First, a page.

Today is Labor Day in the US (note US spelling) which celebrates the contribution of workers socially and economically and “the strength and esprit de corps of the trade and labor organisations” – (US Department of Labor).
And how about across the waters in the UK? How are we celebrating our workers?
After 3 years of trying to recruit for her textile factory Deborah Meadon highlighted the image problem around manual work -“It is about people not being interested in manual work. At 16 or 17 people are still thinking about what is cool…” Certainly the vocational training option in schools has attracted a second tier image over the Aladdin’s cave of academic subjects leading to university, even though the latter no longer guarantees employment. In 2009 the Crafts Council audit revealed a severe skills shortage in the UK.
The value we give to vocational learning, ‘blue collar’ work, skilled craftmanship and manual labour, dictates how we perceive the virtue of ability and skills and informs our relationship with the material world. We’ve become so used to the convenience and immediate accessibility of everything we need or want, we’ve forgotton how to ‘do’ for ourselves.we’ve become passive and dependent.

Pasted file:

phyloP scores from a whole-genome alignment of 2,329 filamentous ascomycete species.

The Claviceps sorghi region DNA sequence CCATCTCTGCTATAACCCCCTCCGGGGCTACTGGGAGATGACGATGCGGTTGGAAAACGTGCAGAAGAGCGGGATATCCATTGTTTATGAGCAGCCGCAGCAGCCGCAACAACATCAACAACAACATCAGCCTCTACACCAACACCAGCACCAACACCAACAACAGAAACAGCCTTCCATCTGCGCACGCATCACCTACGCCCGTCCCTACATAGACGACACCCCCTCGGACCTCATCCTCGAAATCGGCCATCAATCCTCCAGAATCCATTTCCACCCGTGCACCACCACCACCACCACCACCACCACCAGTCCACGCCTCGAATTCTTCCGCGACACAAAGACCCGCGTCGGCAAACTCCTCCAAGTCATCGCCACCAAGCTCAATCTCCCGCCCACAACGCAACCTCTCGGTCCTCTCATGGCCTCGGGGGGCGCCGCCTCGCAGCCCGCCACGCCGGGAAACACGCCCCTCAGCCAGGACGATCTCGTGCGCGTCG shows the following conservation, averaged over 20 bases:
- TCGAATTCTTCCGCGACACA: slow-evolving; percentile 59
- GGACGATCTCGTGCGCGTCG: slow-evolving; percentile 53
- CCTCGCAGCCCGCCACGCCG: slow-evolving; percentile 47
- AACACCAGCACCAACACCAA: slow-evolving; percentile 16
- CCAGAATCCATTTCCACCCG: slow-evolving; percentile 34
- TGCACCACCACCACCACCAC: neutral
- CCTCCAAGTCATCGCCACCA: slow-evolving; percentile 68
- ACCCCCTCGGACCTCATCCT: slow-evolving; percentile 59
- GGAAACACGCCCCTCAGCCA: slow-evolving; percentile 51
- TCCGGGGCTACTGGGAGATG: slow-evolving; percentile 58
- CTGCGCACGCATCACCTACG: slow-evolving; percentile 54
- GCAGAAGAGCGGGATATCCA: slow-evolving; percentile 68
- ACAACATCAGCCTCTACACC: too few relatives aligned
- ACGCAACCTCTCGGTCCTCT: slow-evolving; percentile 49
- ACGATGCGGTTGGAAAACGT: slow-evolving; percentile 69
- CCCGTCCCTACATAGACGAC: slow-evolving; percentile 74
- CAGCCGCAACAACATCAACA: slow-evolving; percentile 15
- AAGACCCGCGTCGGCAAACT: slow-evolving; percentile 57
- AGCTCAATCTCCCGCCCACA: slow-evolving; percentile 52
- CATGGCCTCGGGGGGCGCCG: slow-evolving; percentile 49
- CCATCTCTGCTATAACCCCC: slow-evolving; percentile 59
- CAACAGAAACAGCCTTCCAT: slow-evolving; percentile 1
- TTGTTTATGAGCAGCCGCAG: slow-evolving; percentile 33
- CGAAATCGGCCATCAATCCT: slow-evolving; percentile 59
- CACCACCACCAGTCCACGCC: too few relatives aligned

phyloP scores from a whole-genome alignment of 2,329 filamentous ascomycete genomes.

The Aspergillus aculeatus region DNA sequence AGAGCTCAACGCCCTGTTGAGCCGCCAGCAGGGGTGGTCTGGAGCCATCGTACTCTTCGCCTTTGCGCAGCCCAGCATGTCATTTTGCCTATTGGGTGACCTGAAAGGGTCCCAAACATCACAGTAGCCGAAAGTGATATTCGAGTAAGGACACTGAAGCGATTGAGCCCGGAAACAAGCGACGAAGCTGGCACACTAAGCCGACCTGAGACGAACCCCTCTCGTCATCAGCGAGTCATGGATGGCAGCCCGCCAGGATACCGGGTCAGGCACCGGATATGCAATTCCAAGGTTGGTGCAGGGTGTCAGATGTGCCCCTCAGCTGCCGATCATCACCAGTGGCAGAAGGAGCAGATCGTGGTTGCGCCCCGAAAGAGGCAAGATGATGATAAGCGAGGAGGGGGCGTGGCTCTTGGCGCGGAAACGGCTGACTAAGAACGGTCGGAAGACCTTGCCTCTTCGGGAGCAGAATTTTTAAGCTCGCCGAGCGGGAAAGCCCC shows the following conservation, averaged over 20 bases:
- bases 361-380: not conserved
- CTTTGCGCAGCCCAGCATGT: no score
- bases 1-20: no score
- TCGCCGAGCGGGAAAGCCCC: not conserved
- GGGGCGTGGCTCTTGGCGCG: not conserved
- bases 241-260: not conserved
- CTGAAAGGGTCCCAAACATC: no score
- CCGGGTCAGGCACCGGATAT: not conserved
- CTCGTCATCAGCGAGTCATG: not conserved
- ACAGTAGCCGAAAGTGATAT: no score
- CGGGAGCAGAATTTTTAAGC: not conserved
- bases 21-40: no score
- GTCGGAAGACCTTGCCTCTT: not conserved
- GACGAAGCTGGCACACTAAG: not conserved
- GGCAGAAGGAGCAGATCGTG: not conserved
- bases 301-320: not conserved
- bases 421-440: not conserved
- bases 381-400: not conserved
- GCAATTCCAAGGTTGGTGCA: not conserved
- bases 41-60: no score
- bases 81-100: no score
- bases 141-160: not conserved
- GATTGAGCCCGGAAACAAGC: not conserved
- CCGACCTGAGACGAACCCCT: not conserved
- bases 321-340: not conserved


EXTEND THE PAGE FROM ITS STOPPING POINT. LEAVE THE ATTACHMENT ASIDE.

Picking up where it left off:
Maybe if we put more value on the vocational and manual tasks necessary to our lives, we might not find it so difficult to recruit for essential jobs, young people would have the ability to make real choices about their careers developing their own true potential rather than pursuing a course dicated by the ‘shoulds’ of others, and we might have a better appreciation and respect of the material assets we so constantly strive to accumulate.
Holby city star Jeremy Edwards hit the headlines when helping a friend in his landscape gardening business – “I really don’t see the shame in manaual labour”. What a shame he had to say that.
For more about helping young people find the right paths, click here.